After constructing a well written press release comes the hard part—pitching it to journalists who may be interested in covering your story. Press releases are formal announcements of company news used to inform local media groups. The goal of sending a press release is to get media coverage for your company’s event or launch. Even the best press releases can get glossed over if they aren’t pitched properly, so it is important that you follow these simple steps.
Catch their attention in the subject line
The best way to pitch a press release is by email. The subject of the email should cover the topic of your press release in an attention catching way. You may even want to include the name of the journalist you are pitching. This shows that you did your research and aren’t sending your story to a mass list of journalists. It is also helpful to include the event date and product or event type. For example, don’t write “Biker Cloth launch,” instead write, “Biker Cloth launches T-shirt line for motorcyclists in December.” The date tells a journalist whether they need to prioritize the press release, while the company name and product type tells them whether it is a topic they are interested in covering.
Create a brief, compelling, and personal pitch
The very first lines of the email are the most important. You will either grab their attention or you won’t. If you think the story is the most compelling aspect of the email, begin with that. Include an appropriate greeting that directly addresses the journalist by name. Introduce your story in the most compelling way possible. Follow with an explanation for why the story is important to the local community, then explain why you thought they personally would be interested in the story. Attach your press release in the email, but know that your pitch will determine whether they click to open it. Your press release should be one page maximum.
Don’t use any fancy fonts or formatting. Also, don’t send an email that looks copied and pasted. The email should flow and it should also be personal. If you know the journalist, adding a personal touch will be easy. If you don’t, you can build a relationship with the journalist by commenting on a previous piece they wrote that relates to your story.
Create an angle
Yes, the press release matters to you and your company, but why should the local community care about it? What is in it for them? If there is no human interest aspect to your piece, it won’t get picked up. That is why you must create an angle that clearly demonstrates why the press release is of importance. Your angle can capitalize on a conflict, the impact of the piece, or the novelty of the product or event.
Pitch to the right people
Only pitch to media groups that would be interested in your story. If you are a small local business, it may be a bit far reaching to send your press release to a multinational media outlet that has never heard of your business. As a small local business, your focus should be locally owned media groups like The Tampa Bay Times, Creative Loafing Tampa, I Love the Burg, and the Tampa Bay Business Journal. If you have a media outlet in mind, visit their website and create a list of journalists that cover topics similar to that of your press release. If you place the press release in the hands of the correct journalist, your chances of media coverage are much greater. They can create an angle the media group will go for and pitch the story in the next meeting.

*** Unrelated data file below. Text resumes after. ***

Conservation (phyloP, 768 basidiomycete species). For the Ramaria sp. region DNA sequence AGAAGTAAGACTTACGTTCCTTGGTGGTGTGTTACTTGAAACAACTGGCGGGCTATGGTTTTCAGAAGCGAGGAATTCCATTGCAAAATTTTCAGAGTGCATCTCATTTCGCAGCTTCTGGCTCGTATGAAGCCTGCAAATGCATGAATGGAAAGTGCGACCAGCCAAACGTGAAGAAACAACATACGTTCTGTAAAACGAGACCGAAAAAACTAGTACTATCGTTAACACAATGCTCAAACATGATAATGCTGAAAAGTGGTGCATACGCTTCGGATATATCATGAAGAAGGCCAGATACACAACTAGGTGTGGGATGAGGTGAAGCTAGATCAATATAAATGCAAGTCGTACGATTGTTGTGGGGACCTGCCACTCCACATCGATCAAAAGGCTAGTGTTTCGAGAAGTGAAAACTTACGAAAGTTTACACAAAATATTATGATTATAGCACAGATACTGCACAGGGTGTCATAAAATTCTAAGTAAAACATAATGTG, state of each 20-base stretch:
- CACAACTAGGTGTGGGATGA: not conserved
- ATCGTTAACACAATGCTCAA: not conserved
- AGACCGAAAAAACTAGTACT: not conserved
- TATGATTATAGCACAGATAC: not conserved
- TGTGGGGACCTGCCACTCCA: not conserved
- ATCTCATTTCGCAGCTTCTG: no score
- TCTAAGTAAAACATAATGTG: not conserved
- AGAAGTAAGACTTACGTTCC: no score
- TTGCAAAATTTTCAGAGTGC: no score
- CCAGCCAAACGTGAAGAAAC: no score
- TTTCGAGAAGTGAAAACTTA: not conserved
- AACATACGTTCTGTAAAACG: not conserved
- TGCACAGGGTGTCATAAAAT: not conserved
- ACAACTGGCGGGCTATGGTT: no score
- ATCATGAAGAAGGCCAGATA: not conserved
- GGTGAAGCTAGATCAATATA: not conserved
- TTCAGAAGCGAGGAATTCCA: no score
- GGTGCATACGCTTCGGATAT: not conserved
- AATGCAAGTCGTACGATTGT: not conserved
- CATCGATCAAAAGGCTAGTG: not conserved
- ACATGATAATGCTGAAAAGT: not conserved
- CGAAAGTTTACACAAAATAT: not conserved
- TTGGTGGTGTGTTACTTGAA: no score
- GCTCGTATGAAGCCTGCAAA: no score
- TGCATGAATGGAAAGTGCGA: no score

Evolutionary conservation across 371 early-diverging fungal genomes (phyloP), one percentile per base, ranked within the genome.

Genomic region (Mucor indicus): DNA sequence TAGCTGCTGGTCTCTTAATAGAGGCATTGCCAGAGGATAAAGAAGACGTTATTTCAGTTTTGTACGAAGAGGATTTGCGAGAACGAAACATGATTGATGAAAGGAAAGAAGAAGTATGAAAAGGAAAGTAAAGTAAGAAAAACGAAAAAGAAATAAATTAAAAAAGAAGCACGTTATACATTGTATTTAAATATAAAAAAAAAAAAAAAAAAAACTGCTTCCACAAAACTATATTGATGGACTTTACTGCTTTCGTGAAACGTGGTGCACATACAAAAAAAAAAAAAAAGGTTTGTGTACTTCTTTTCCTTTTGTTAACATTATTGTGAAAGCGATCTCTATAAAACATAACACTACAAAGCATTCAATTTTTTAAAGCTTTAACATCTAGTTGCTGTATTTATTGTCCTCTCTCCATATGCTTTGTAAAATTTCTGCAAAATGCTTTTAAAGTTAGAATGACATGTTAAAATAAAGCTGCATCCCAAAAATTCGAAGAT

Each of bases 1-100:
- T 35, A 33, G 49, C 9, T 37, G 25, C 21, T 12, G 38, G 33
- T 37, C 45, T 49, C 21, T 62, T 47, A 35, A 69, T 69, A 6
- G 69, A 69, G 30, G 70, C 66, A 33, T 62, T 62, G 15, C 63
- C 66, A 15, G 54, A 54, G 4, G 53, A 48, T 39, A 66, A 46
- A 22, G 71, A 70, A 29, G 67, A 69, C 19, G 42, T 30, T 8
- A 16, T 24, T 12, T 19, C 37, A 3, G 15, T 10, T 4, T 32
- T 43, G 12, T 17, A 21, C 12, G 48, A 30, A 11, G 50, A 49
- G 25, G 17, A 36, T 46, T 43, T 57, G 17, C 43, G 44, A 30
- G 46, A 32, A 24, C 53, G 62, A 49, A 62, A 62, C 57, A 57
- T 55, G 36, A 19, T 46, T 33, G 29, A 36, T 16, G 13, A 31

Always send a press release in a private message. You don’t want to broadcast your press release to everyone on a journalist’s timeline. It is highly unprofessional and highly likely that they will not consider giving your story coverage. In addition, never CC multiple journalists in an emailed press release, rather send the press releases individually. Journalists want exclusive stories. They may not run with a story they know multiple media groups are potentially covering as well. Finally, don’t send the same press release to multiple journalists who work for the same company. Coworkers talk. Once they find out everyone received the same email, your email will find its way to the trash folder.
Give a good lead time
Send your press release to journalists in advance of the launch or event. Although you’ve provided them with the most important information, they still need the time to conduct their own research and verify that the information you’ve provided is correct. They may also need to clear their schedules in order to attend the event themselves. Don’t pitch too early or your story may get shelved and forgotten.
Follow up over the phone
Journalists are busy people and may not respond right away. Not to mention their inboxes are filled with story ideas and press releases from people with the same intentions as you. To make sure that your press release doesn’t get ignored like the rest, give the journalist a call. You are much more likely to get a response over the phone than through email. This gives you the opportunity to pitch your story and fill in any of the blanks they may have. Make sure to pitch all the key details. Your phone pitch should be just as conveying as your written one.
If you’re having trouble constructing a press release, click here to read our previous blog post, “How to Write a Press Release Journalists Will Read.”